There are 8 different grades of beef, but the top three most of us are familiar with are the USDA stickers we see that are either select, choice, or prime. What most of us don’t know is that there’s also a carcass yield grade from 1 to 5, and together these two grades determine the value of the animal to a producer. At Agrilife Extension’s recent Beef 706 Short course, ranchers were learning how to grade live animals to predict their value. Joe Brown has more in this week’s From The Ground Up.
"We predicted, this was the red calf, and we predicted it to be an average choice on the quality grade or the meat palatablity type score, and we expected it to be a yield grade four."
Dr. Jason Cleere took a look at the carcass after having graded the live animal.
"As we look at it, and actually how it cut out, you can see when we look at the rib-eye, there’s quite a bit of marbling in there, and this particular calf actually graded a little less marbling than we thought. He was a low choice, still in the choice range. As we expected, he had a lot of external fat. He’d been on feed probably too long, and so we had a lot of external fat, as we look at this. We predicted him to have about seven tenths and he ended up with about eight tenths of external fat."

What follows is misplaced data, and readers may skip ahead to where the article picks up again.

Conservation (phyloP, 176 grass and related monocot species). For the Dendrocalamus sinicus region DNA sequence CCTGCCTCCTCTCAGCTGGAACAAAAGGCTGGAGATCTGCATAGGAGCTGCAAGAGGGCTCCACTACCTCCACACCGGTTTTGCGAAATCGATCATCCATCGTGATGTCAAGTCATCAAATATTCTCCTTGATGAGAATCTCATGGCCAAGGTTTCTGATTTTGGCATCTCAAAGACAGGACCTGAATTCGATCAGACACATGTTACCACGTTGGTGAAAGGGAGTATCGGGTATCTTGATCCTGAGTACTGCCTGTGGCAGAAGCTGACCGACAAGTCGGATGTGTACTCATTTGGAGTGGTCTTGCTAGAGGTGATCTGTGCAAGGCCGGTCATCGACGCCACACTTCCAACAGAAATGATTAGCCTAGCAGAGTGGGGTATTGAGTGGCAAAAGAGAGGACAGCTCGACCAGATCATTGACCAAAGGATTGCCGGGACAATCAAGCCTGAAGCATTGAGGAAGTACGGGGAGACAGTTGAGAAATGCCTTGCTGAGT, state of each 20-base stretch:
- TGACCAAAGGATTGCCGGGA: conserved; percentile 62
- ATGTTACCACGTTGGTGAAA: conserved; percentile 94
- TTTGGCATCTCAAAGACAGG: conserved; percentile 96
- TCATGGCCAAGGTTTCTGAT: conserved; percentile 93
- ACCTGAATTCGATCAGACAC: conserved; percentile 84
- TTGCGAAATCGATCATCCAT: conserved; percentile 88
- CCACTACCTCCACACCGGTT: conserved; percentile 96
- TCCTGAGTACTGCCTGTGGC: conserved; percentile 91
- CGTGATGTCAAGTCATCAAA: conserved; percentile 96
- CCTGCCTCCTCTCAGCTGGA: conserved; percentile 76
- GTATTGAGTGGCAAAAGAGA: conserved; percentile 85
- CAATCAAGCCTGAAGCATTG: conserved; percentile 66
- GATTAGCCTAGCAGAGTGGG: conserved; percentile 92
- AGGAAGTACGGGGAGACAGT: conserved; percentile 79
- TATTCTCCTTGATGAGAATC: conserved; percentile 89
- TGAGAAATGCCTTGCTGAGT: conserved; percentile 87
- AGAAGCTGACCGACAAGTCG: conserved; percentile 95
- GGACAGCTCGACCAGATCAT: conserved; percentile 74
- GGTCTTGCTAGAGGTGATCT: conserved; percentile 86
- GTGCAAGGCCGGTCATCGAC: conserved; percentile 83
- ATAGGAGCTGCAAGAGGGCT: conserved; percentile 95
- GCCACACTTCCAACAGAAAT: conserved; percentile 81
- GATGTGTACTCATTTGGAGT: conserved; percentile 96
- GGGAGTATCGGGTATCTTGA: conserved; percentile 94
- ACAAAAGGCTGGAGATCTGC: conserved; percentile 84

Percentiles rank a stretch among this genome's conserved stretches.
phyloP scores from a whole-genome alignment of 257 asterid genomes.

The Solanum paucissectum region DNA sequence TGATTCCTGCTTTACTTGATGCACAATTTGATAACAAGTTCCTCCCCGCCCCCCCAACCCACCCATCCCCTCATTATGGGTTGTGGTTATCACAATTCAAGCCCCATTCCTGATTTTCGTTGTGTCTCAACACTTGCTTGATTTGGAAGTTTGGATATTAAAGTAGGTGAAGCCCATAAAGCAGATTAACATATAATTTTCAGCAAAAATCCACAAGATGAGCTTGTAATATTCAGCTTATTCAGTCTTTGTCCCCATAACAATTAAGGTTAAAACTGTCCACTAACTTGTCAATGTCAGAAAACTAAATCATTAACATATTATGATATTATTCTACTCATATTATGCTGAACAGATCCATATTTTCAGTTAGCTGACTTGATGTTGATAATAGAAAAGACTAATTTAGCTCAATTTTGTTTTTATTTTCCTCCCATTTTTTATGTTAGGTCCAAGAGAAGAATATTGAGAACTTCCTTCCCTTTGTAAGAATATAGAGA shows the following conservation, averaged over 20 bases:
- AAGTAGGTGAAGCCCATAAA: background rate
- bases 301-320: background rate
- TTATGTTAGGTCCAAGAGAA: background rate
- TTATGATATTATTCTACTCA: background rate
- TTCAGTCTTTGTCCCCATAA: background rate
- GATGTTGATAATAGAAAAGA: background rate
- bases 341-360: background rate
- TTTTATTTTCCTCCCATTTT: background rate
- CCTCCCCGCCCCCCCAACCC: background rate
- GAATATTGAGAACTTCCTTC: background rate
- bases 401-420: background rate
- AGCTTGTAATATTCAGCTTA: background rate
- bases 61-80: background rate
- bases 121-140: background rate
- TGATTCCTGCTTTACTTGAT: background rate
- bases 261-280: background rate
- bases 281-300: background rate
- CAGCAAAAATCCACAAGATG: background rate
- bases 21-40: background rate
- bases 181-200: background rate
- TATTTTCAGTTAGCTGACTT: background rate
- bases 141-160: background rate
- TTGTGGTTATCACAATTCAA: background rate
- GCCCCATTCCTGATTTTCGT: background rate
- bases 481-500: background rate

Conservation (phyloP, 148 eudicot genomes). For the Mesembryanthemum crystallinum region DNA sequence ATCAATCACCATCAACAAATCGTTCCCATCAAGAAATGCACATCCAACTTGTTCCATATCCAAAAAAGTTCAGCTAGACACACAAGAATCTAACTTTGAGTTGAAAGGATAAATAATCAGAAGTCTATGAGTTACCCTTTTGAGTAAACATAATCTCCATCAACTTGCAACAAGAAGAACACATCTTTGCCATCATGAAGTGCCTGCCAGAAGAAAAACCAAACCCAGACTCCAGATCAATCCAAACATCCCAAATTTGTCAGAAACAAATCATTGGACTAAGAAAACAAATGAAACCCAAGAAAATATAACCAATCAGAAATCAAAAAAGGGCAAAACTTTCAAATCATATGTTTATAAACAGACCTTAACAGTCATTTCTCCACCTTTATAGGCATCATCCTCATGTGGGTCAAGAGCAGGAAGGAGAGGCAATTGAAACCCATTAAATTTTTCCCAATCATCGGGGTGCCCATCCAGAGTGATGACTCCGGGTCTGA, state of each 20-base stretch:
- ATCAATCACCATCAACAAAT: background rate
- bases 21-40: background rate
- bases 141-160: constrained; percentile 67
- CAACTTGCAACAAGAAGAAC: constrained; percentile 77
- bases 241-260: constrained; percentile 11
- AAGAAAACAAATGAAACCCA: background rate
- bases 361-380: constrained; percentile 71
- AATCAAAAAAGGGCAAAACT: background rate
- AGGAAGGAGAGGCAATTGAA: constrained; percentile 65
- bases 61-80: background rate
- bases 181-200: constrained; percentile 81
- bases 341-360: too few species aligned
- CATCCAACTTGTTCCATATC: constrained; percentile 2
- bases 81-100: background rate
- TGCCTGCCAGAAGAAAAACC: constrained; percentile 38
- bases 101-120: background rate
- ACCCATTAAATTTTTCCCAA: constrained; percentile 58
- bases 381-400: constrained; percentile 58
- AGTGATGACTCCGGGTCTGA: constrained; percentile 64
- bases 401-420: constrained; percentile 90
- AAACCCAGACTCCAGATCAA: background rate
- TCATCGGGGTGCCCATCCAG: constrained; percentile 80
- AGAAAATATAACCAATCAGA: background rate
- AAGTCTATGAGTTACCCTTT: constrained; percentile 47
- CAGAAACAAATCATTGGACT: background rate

His predictions on the red steer were pretty good.
"We thought that this particular steer would be, we called him a low choice, on the meat quality we thought he would be borderline, and then we called him actually a yield grade one."
Likewise he got pretty close on the white steer.
"He ended up being select, high select, so we barley missed our mark on the quality grade, he was a little leaner, didn’t have quite as much marbling as we thought, but he definitely, if we looked at his fat thickness, we said he was really lean yesterday, we called him at between three tenths and four tenths of fat. He actually had three tenths of fat, and again his yield grade calculated out to a one."
I’ll volunteer to enjoy the steaks that came from either one of these animals. I’m Joe Brown, tracing the journey our food makes from the ranch to our plates, From The Ground Up.